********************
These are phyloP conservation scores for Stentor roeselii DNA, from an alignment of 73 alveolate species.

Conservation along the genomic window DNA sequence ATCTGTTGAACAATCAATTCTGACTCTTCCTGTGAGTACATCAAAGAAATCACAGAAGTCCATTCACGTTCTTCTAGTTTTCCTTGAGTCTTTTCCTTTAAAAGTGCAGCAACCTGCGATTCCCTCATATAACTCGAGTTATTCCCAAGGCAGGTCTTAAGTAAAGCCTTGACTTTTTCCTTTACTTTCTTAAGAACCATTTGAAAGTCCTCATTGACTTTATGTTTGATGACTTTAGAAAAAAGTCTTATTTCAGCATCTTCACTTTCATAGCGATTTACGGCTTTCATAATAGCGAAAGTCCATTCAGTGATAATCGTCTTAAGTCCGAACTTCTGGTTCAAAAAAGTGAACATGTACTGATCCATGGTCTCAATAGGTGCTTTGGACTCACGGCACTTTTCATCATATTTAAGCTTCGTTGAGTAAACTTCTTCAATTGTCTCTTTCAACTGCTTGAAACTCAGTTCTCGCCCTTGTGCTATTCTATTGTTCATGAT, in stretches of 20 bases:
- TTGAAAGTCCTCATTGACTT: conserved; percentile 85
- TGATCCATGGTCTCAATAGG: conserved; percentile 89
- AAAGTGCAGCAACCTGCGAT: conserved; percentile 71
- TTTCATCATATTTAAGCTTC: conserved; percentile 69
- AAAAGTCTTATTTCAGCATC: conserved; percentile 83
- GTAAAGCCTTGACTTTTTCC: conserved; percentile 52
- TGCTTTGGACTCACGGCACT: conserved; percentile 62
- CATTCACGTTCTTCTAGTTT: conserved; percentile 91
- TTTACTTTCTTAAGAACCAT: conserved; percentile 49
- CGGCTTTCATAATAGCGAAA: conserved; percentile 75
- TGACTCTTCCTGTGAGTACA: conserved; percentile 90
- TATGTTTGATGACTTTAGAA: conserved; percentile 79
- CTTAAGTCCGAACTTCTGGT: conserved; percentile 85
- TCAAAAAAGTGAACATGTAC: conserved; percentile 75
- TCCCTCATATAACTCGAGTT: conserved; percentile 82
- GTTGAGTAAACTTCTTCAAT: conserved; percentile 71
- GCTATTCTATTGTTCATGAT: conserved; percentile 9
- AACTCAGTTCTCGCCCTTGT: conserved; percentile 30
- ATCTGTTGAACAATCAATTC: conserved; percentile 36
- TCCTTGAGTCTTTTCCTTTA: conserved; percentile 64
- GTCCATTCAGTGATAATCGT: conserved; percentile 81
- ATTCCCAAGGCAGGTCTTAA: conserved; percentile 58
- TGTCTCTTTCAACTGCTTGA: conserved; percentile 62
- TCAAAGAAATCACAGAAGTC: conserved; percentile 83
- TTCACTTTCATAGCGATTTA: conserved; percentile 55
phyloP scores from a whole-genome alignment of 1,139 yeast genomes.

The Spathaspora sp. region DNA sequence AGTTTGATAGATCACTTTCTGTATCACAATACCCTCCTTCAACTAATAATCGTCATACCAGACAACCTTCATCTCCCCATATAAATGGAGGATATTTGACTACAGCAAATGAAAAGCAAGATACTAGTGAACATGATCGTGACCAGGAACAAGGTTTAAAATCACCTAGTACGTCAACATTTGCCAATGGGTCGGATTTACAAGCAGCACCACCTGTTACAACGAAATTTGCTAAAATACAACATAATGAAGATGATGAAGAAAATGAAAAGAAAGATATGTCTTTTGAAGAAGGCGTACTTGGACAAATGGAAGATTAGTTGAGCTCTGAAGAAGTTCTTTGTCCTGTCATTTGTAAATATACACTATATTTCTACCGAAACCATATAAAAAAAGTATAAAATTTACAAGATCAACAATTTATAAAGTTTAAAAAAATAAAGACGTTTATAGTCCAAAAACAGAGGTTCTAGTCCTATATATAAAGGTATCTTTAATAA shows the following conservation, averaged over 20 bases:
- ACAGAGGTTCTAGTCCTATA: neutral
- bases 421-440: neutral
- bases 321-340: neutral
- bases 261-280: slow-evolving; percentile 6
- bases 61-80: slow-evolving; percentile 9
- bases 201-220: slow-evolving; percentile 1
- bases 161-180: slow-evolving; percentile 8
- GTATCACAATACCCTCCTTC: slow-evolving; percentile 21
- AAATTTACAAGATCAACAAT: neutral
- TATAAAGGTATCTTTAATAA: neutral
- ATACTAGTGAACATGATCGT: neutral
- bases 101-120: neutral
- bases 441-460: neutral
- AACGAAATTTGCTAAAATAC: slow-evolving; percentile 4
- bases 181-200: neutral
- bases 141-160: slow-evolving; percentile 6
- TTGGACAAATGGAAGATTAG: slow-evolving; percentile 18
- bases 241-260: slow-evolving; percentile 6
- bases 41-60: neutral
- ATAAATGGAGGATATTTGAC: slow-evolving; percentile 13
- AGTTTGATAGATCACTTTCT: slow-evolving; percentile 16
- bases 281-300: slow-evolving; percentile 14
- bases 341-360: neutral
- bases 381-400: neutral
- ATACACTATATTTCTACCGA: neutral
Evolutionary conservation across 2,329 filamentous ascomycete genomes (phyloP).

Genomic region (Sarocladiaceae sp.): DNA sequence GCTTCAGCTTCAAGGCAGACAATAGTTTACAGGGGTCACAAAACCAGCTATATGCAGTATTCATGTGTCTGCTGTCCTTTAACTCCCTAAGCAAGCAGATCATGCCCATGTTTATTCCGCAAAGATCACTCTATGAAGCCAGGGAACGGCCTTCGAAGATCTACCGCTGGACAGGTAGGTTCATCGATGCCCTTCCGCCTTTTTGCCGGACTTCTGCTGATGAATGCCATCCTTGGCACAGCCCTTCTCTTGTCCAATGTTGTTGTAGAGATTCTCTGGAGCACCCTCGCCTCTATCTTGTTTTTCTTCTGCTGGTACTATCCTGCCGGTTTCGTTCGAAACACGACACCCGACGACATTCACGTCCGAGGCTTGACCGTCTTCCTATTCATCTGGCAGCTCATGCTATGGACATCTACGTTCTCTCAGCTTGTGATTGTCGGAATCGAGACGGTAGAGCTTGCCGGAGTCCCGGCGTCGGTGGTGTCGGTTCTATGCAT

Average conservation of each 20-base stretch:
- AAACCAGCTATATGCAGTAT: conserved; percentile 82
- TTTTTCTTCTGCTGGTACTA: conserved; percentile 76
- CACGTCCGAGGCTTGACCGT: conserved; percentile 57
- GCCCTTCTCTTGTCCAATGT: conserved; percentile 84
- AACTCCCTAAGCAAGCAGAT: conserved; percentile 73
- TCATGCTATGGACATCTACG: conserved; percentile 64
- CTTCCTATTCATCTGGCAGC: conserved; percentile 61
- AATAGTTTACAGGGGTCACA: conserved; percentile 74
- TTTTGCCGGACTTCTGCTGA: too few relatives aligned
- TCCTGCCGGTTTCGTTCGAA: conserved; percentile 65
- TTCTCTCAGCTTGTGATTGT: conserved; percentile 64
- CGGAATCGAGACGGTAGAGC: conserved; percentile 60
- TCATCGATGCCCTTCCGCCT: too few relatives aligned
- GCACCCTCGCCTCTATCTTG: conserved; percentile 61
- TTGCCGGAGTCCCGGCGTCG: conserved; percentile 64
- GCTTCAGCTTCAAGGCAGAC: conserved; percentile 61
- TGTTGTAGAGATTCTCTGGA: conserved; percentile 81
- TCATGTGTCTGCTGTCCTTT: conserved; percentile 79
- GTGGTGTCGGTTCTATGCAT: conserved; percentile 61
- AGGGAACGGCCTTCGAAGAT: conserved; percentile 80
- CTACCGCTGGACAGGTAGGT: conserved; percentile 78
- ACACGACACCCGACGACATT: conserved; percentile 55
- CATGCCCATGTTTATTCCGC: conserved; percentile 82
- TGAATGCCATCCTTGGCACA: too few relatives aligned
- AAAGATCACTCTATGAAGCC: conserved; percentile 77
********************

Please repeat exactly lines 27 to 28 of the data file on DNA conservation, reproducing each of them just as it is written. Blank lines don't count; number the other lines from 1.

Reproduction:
- TTCACTTTCATAGCGATTTA: conserved; percentile 55
phyloP scores from a whole-genome alignment of 1,139 yeast genomes.